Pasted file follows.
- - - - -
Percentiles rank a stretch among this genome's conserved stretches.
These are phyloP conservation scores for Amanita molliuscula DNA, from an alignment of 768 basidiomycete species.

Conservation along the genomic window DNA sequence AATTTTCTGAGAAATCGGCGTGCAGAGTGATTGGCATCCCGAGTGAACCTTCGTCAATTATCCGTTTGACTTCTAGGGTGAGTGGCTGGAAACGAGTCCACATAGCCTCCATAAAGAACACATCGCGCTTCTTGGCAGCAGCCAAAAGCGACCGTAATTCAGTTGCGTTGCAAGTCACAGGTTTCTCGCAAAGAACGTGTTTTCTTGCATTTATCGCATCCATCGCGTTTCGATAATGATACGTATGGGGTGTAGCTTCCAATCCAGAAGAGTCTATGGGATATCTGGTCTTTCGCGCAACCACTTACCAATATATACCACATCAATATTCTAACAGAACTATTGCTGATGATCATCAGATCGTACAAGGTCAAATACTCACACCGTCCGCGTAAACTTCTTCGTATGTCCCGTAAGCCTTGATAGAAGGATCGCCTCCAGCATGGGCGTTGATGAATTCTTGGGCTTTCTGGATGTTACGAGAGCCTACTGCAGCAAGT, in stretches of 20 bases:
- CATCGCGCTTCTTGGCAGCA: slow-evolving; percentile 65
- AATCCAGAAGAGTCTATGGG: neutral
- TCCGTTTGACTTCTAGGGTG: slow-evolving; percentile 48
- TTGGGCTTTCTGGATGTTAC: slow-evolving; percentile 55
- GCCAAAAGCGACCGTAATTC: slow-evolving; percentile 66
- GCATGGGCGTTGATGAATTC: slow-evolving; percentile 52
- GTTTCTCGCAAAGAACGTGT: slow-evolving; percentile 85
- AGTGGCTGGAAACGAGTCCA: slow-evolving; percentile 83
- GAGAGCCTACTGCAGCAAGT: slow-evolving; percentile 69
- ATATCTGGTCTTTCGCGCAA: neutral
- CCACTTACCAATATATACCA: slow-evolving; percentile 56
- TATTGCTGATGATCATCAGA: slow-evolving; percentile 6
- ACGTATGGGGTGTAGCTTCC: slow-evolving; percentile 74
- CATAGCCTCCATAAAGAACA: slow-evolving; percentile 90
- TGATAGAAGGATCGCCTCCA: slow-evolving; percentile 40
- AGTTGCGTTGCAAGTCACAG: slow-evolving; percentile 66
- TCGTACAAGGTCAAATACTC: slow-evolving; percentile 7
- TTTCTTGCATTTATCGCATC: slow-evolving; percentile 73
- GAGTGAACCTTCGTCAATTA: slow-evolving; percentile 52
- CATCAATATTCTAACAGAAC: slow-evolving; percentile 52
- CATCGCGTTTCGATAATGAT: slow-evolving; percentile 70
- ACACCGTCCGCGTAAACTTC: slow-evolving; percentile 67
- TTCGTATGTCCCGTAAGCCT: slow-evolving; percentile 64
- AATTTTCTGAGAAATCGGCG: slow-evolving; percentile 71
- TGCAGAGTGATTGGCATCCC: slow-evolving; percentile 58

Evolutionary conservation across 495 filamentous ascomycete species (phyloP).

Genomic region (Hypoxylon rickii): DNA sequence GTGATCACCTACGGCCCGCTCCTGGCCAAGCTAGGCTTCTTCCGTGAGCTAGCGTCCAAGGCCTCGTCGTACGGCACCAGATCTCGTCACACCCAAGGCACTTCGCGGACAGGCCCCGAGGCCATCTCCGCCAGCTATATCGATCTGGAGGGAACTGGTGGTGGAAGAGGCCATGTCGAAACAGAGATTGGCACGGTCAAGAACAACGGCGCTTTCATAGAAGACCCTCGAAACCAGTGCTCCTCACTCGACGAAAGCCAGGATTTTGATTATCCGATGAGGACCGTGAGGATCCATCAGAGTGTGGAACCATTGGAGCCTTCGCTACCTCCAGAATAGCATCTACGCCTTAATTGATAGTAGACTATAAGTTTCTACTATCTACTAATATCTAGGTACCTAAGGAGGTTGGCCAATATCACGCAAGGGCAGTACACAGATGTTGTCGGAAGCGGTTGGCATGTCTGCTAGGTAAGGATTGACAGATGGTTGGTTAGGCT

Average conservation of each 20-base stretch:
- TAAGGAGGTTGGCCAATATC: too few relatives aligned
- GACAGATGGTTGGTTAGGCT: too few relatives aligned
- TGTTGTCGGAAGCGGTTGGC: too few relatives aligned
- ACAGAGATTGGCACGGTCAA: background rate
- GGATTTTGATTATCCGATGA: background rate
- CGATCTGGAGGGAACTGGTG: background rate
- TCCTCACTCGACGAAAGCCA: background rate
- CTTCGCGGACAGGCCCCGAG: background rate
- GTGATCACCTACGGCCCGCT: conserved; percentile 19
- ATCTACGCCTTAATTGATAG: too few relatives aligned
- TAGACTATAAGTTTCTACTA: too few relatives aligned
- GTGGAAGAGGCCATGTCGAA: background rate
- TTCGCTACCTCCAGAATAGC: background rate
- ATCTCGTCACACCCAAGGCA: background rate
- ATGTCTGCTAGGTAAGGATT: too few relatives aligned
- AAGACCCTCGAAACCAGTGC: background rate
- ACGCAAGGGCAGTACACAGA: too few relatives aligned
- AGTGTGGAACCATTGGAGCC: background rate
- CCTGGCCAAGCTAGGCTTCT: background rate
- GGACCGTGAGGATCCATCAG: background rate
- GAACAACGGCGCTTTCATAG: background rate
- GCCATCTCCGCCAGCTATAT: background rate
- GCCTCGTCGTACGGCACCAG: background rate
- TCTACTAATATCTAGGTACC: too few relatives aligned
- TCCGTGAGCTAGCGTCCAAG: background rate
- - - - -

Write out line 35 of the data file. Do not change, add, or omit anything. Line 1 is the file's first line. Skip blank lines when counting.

- ACAGAGATTGGCACGGTCAA: background rate